firearms have turned the scale against savage tribes--forced the
heights, and the Celts succumbed in a battle, such as had often its
parallels before and after on the Po and on the Seine, but here
appears as singular as the whole phenomenon of this northern race
emerging amidst the Greek and Phrygian nations. The number of the
slain was at both places enormous, and still greater that of the
captives. The survivors escaped over the Halys to the third Celtic
canton of the Trocmi, which the consul did not attack. That river was
the limit at which the leaders of Roman policy at that time had
resolved to halt. Phrygia, Bithynia, and Paphlagonia were to
become dependent on Rome; the regions lying farther to the east
were left to themselves.

The affairs of Asia Minor were regulated partly by the peace with
Antiochus (565), partly by the ordinances of a Roman commission
presided over by the consul Volso. Antiochus had to furnish hostages,
one of whom was his younger son of the same name, and to pay a war-
contribution--proportional in amount to the treasures of Asia--of
15,000 Euboic talents (3,600,000 pounds), a fifth of which was to be
paid at once, and the remainder in twelve yearly instalments. He was
called, moreover, to cede all the lands which he possessed in Europe
and, in Asia Minor, all his possessions and claims of right to the
north of the range of the Taurus and to the west of the mouth of the
Cestrus between Aspendus and Perga in Pamphylia, so that he retained
nothing in Asia Minor but eastern Pamphylia and Cilicia. His
protectorate over its kingdoms and principalities of course ceased.
Asia, or, as the kingdom of the Seleucids was thenceforth usually and
more appropriately named, Syria, lost the right of waging aggressive
wars against the western states, and in the event of a defensive war,
of acquiring territory from them on the conclusion of peace; lost,
moreover, the right of navigating the sea to the west of the mouth of
the Calycadnus in Cilicia with vessels of war, except for the
conveyance of envoys, hostages, or tribute; was further prevented from
keeping more than ten decked vessels in all, except in the case of a
defensive war, from taming war-elephants, and lastly from the levying
of mercenaries in the western states, or receiving political refugees
and deserters from them at court. The war vessels which he possessed
beyond the prescribed number, the elephants, and the political
refugees who had sought shelter with him, he delivered up. By way of
compensation the great-king received the title of a friend of the
Roman commonwealth. The state of Syria was thus by land and sea
completely and for ever dislodged from the west; it is a significant
indication of the feeble and loose organization of the kingdom of the
Seleucidae, that it alone, of all the great states conquered by Rome
never after the first conquest desired a second appeal to the decision
of arms.


The two Armenias, hitherto at least nominally Asiatic satrapies,
became transformed, if not exactly in pursuance with the Roman treaty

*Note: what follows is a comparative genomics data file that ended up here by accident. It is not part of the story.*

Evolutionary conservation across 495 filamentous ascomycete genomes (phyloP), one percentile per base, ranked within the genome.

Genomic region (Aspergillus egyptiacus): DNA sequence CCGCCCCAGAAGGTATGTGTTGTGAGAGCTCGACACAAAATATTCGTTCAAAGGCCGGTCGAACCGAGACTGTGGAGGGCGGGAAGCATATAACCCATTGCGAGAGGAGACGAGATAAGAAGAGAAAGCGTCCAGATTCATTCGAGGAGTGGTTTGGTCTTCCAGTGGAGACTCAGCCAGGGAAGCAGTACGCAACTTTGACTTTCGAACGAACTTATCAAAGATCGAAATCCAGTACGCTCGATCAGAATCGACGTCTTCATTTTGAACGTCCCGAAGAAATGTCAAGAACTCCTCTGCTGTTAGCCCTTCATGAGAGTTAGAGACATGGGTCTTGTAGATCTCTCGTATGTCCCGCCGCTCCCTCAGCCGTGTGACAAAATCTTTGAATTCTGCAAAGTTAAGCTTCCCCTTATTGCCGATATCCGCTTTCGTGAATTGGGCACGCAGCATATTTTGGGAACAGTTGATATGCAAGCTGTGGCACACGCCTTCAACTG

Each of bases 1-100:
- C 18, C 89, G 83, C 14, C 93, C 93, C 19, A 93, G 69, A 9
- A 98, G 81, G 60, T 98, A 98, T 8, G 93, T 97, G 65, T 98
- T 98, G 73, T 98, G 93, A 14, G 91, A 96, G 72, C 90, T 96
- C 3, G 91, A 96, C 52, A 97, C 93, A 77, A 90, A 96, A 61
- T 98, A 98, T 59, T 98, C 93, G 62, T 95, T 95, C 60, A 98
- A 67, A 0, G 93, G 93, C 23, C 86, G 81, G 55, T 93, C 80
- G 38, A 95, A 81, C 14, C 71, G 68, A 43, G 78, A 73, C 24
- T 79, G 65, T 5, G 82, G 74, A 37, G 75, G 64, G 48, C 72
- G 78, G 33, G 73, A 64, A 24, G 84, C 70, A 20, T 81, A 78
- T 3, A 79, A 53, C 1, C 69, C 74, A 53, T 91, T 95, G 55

of peace, yet under its influence into independent kingdoms; and their
holders, Artaxias and Zariadris, became founders of new dynasties.


Ariarathes, king of Cappadocia, whose land lay beyond the boundary
laid down by the Romans for their protectorate, escaped with a money-
fine of 600 talents (146,000 pounds); which was afterwards, on the
intercession of his son-in-law Eumenes, abated to half that sum.


Prusias, king of Bithynia, retained his territory as it stood, and so
did the Celts; but they were obliged to promise that they would no
longer send armed bands beyond their bounds, and the disgraceful
payments of tribute by the cities of Asia Minor came to an end. The
Asiatic Greeks did not fail to repay the benefit--which was certainly
felt as a general and permanent one--with golden chaplets and
transcendental panegyrics.

The Free Greek Cities

In the western portion of Asia Minor the regulation of the territorial
arrangements was not without difficulty, especially as the dynastic
policy of Eumenes there came into collision with that of the Greek
Hansa. At last an understanding was arrived at to the following
effect. All the Greek cities, which were free and had joined the
Romans on the day of the battle of Magnesia, had their liberties
confirmed, and all of them, excepting those previously tributary to
Eumenes, were relieved from the payment of tribute to the different
dynasts for the future. In this way the towns of Dardanus and Ilium,
whose ancient affinity with the Romans was traced to the times of
Aeneas, became free, along with Cyme, Smyrna, Clazomenae, Erythrae,
Chios, Colophon, Miletus, and other names of old renown. Phocaea
also, which in spite of its capitulation had been plundered by
the soldiers of the Roman fleet--although it did not fall under
the category designated in the treaty--received back by way of
compensation its territory and its freedom. Most of the cities of
the Graeco-Asiatic Hansa acquired additions of territory and other
advantages. Rhodes of course received most consideration; it obtained
Lycia exclusive of Telmissus, and the greater part of Caria south of
the Maeander; besides, Antiochus guaranteed the property and the
claims of the Rhodians within his kingdom, as well as the exemption
from customs-dues which they had hitherto enjoyed.

Extension Of The Kingdom Of Pergamus

All the rest, forming by far the largest share of the spoil, fell to
the Attalids, whose ancient fidelity to Rome, as well as the hardships